Letter from the Editors

We’re facing a global crisis in confidence. That was the conclusion of the first issue of Distilled Magazine. In it, our contributors gave their views on where, why, and how this feeling of unease influences the people's lives. Some wrote about the consequences of this crisis while others of the way to restore our belief in the future. But what exactly do we do now? That’s why this second issue of Distilled Magazine wants to pick up the debate where we last left off.

Crises of confidence often result from increased complexity and ensuing alienation. But not too long ago the world seemed to be a far less complex place. During the Cold War, a binary system divided countries, nations, and people along a simple line: either you believed in the benefits of collective action or in the supremacy of individual creativity. We believe that this distinction still serves a purpose when looking at current affairs. We asked our contributors to review the cases for both individualism and collectivism in today’s globalized world. When browsing through their articles, you will notice that this old fault line is still an enlightening way to grasp the complexities of contemporary politics, economics, and culture.

In our political arena Johannes Ruckstuhl debates Swiss isolationism in the European collective, Jonathan West uses Christian just war theory to judge modern day economic sanctions, and our own Bram De Ridder frames the use of mercenaries.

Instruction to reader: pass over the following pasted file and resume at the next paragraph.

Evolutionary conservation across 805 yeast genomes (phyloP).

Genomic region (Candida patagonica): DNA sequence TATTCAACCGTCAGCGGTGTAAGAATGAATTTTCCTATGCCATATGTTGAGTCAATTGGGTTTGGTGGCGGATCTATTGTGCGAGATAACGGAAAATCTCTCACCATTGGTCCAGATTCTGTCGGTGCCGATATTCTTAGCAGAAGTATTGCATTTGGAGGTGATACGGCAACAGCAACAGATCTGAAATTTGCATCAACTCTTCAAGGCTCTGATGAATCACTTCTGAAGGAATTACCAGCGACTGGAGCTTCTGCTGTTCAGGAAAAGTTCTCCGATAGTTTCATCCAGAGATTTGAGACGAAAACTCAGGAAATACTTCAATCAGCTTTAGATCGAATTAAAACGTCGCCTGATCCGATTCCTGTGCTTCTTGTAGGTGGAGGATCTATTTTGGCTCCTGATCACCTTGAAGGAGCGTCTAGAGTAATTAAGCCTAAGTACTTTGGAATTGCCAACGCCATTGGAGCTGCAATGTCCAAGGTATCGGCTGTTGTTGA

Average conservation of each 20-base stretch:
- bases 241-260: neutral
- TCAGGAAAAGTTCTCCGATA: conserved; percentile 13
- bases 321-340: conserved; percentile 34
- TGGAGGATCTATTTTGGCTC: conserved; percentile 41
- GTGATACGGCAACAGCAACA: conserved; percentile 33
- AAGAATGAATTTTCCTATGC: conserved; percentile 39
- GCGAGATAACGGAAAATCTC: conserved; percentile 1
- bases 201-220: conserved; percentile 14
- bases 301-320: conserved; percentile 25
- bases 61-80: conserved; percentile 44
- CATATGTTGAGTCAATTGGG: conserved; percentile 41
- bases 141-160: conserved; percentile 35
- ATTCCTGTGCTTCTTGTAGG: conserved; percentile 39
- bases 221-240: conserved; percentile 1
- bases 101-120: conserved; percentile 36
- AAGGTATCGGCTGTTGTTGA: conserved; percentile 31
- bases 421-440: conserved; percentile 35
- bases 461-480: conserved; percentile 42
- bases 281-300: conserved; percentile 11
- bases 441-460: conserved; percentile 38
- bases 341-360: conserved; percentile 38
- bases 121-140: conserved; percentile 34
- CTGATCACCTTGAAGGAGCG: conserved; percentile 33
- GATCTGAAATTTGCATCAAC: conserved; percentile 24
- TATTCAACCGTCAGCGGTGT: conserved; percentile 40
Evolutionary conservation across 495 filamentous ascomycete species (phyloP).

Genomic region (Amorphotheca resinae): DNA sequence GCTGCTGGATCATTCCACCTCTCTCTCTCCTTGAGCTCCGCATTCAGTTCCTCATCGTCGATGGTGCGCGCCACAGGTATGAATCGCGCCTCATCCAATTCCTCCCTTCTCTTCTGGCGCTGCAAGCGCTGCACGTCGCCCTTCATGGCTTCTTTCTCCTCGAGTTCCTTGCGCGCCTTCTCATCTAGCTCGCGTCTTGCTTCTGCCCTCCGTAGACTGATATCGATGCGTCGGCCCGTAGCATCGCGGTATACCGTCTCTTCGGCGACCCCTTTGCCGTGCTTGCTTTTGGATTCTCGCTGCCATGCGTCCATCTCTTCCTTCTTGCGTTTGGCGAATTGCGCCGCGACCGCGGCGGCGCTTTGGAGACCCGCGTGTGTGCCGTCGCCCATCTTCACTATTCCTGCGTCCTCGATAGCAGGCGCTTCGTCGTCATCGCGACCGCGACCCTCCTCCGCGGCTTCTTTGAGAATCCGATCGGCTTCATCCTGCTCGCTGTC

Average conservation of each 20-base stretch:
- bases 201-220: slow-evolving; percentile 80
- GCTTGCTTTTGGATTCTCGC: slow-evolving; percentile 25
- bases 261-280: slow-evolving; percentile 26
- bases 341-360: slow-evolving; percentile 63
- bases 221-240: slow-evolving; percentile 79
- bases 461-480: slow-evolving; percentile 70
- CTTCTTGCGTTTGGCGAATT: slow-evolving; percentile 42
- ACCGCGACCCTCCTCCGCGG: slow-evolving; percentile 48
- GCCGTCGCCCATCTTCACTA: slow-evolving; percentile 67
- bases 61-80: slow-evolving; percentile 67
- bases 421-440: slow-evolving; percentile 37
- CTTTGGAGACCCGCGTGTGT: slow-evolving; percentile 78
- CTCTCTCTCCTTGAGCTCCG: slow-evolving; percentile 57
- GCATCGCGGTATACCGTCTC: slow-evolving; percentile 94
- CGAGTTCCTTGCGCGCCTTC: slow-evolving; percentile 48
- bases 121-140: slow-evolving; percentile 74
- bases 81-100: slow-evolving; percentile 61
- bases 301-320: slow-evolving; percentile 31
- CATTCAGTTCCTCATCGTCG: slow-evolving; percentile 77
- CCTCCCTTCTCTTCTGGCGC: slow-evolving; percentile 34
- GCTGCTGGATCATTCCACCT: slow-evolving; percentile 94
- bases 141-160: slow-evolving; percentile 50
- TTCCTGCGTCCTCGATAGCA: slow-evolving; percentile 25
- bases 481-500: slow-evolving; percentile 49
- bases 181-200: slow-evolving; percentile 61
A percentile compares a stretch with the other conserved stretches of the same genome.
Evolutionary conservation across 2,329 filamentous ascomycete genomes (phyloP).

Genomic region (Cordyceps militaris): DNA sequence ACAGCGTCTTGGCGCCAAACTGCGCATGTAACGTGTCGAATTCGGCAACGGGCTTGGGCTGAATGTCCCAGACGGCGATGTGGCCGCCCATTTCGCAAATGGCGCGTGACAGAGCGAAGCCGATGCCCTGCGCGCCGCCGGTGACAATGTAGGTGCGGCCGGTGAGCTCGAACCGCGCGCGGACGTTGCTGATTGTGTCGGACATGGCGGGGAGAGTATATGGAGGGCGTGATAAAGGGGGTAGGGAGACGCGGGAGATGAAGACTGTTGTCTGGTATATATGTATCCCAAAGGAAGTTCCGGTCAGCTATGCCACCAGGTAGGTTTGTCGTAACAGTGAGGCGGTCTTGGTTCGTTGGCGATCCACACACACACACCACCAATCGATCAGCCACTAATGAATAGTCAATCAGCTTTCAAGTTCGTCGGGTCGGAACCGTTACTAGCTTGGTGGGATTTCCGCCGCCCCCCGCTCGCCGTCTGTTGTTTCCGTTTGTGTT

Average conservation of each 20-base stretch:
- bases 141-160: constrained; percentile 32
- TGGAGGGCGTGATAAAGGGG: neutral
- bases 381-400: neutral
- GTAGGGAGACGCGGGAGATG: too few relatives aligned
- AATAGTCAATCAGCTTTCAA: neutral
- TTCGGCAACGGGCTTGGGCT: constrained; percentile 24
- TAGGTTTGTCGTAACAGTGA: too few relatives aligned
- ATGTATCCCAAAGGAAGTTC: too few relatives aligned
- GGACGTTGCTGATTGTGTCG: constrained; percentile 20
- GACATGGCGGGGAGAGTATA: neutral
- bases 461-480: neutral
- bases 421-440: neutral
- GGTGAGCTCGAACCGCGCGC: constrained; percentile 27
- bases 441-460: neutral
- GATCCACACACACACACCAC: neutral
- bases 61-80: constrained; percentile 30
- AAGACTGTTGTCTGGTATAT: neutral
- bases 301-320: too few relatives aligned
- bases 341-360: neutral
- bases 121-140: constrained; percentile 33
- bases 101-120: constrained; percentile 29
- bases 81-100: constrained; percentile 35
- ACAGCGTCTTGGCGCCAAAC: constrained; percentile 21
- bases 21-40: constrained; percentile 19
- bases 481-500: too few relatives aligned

Moving eastward, Professor Tej Pratap Singh tells the story of India’s fight against modern day Maoism, whereas Sarah de Geest and Erica Lin discuss legal and economic changes, respectively, in the world’s largest communist state, China. We then leap across the Pacific for our economic stories, where Glen Watson examines the state of unionism in North America, Bailey McClanathan critiques farm subsidies in the United States, and Gregory Gillette visits the humble honeybee to examine the political economy of health and science. We dig deeper into the Western economy in our interview with Luc Dirckx, Senior Manager at Hoffman-La Roch, who believes some individualism is good for business. Mike Marin on the other hand argues it isn't.

Finally, on our cultural scene, George Bickers looks back on your childhood superheroes (with a twist), Brecht Savelkoul takes a closer look at two Ring Cycles, Maggie Lenarz visits fellow expats in the U.A.E., and Heather Hind delves into the feminist side of vajazzling. In their own way, all these articles address the problems of individuals maintaining themselves in larger groups, or the challenges collectives face in successfully coordinating individual people.

At Distilled, we believe that there isn’t a single winner in the debate between between individualism and collectivism. Nor should there be. In every situation it is vital to consciously make an appropriate reasoned moral judgement. That is why Distilled is determined to tear down all barriers that inhibit conscious ethical decision making, from superstitious dogma to mindless technocracy. So for our readers we have only one recommendation. Stake your ground and defend it. Wisely.

Bram De Ridder
Brecht Savelkoul
Sarang Shah